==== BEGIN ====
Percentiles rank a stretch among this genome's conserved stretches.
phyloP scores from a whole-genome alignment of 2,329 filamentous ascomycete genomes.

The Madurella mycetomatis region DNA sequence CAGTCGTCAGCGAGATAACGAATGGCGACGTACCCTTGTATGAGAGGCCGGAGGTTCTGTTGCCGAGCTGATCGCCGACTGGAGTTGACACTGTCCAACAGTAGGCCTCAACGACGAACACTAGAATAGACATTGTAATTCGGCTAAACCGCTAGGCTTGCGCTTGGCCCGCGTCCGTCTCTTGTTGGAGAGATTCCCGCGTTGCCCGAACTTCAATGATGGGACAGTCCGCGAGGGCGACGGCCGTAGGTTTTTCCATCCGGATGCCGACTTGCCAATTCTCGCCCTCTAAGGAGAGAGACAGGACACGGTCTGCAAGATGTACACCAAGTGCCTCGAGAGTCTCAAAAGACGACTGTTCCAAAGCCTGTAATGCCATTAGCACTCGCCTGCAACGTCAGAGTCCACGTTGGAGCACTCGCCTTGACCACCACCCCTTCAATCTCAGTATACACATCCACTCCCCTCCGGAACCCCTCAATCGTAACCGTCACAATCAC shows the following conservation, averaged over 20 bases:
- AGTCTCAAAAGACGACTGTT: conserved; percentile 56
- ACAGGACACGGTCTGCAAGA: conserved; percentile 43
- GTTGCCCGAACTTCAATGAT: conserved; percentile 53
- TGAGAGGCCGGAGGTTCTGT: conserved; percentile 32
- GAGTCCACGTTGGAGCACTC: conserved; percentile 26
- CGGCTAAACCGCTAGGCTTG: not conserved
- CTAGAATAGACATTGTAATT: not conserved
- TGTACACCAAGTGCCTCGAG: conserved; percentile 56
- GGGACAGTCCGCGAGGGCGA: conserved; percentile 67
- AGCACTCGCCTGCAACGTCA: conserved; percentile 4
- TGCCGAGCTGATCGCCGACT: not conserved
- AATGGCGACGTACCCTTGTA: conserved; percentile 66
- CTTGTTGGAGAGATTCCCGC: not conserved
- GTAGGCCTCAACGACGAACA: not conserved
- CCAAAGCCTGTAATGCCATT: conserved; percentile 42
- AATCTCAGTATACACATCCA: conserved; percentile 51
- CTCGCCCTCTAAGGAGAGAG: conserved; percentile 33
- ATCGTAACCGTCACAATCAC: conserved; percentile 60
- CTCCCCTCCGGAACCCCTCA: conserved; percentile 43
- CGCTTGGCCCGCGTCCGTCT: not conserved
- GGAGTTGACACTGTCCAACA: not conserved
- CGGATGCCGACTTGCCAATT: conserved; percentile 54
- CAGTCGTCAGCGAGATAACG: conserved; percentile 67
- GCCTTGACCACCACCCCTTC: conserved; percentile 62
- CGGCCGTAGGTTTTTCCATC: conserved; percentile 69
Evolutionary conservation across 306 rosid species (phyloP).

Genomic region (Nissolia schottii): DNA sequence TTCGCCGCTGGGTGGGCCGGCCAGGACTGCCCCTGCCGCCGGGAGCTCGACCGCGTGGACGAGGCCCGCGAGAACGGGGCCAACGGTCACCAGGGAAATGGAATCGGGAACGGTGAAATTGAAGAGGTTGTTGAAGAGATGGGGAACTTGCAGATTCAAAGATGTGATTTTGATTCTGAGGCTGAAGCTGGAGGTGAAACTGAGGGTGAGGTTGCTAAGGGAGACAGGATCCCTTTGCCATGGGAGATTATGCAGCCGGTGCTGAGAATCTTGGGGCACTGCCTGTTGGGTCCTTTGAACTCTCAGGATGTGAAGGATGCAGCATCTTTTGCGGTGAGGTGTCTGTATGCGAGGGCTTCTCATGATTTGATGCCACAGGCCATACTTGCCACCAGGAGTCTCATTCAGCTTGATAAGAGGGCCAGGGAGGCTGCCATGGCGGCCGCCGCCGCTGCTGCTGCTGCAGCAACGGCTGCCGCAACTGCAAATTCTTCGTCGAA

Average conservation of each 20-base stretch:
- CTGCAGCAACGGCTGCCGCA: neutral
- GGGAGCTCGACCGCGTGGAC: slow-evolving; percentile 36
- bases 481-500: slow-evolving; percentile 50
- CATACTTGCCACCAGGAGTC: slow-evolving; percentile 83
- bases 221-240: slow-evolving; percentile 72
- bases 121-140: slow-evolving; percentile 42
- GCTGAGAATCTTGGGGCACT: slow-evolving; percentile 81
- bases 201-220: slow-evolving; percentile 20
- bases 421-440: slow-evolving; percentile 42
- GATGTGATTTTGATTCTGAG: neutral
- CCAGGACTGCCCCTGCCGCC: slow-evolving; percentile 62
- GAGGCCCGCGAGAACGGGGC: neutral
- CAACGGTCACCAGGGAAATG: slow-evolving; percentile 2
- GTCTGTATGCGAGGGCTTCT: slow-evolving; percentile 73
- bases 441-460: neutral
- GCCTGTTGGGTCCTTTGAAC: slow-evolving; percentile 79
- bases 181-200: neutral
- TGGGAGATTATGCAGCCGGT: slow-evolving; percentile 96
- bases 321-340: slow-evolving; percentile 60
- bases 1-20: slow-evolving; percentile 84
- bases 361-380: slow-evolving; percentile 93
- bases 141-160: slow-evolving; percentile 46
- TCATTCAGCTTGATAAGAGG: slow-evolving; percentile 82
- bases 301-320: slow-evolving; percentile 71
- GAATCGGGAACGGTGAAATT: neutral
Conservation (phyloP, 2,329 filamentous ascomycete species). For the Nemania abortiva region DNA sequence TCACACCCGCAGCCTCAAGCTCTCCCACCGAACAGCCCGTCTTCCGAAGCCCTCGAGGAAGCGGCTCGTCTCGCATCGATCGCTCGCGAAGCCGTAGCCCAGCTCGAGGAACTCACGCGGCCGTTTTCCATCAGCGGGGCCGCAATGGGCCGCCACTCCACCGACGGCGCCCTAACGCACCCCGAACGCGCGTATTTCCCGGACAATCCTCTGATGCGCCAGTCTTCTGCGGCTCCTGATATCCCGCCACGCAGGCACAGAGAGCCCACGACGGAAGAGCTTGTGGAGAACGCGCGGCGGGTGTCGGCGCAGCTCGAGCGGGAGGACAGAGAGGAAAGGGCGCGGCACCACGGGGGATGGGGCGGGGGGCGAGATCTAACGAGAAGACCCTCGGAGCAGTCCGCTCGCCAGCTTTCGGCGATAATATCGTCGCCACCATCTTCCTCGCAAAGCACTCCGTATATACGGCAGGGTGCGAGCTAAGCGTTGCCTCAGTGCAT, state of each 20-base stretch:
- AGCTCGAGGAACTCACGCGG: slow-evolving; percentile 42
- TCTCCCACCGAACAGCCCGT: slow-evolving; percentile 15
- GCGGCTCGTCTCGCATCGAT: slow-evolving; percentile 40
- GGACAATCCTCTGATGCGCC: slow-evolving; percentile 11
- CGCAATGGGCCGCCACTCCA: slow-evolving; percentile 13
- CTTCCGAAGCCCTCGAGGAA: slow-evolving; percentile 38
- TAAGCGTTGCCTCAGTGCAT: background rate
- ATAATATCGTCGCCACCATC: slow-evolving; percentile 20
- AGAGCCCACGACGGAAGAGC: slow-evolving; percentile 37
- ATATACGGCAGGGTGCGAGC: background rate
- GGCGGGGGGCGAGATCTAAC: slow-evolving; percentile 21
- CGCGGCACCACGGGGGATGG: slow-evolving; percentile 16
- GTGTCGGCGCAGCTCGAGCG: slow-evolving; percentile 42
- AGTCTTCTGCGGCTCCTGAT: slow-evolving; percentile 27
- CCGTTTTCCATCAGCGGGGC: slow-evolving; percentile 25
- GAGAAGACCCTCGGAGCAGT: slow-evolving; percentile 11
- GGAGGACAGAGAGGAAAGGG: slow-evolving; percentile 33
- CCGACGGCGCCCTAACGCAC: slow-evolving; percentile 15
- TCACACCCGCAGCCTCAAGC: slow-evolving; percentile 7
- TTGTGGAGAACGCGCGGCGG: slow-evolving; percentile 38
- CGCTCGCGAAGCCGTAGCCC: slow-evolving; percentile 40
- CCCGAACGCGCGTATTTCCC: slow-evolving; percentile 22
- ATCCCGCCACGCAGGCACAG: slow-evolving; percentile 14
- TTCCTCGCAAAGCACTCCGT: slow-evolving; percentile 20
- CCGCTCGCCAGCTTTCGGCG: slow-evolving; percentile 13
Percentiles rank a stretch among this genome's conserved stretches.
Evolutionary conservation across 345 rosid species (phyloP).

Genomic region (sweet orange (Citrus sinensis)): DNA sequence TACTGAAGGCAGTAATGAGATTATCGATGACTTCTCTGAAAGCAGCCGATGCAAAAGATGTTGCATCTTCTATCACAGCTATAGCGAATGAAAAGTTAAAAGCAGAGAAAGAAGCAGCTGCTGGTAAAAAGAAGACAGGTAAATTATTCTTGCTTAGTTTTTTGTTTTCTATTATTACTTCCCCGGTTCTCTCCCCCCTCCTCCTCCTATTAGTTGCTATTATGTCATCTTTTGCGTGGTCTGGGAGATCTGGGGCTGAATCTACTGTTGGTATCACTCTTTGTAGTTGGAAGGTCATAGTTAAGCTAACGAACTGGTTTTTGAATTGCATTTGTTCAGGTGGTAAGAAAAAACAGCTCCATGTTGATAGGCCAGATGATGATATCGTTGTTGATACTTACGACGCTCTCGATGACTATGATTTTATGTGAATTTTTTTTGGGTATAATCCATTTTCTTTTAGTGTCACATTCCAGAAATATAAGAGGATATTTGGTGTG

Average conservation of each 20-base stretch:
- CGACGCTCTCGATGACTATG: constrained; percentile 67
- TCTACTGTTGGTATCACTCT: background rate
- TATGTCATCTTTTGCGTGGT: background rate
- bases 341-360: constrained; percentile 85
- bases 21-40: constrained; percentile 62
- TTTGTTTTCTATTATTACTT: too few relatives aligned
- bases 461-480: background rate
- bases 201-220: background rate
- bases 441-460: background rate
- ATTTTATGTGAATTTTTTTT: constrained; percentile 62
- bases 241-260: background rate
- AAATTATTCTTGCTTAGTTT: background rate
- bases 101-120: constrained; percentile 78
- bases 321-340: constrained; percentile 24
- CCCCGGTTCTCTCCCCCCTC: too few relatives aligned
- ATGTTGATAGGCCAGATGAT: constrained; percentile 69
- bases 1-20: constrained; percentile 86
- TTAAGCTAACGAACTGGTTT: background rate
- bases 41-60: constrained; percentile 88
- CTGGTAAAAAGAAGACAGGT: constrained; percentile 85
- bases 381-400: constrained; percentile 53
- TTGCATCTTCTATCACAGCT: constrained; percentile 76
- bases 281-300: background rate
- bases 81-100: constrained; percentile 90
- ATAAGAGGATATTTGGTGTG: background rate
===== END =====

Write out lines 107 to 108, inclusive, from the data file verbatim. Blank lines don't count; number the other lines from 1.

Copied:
- bases 381-400: constrained; percentile 53
- TTGCATCTTCTATCACAGCT: constrained; percentile 76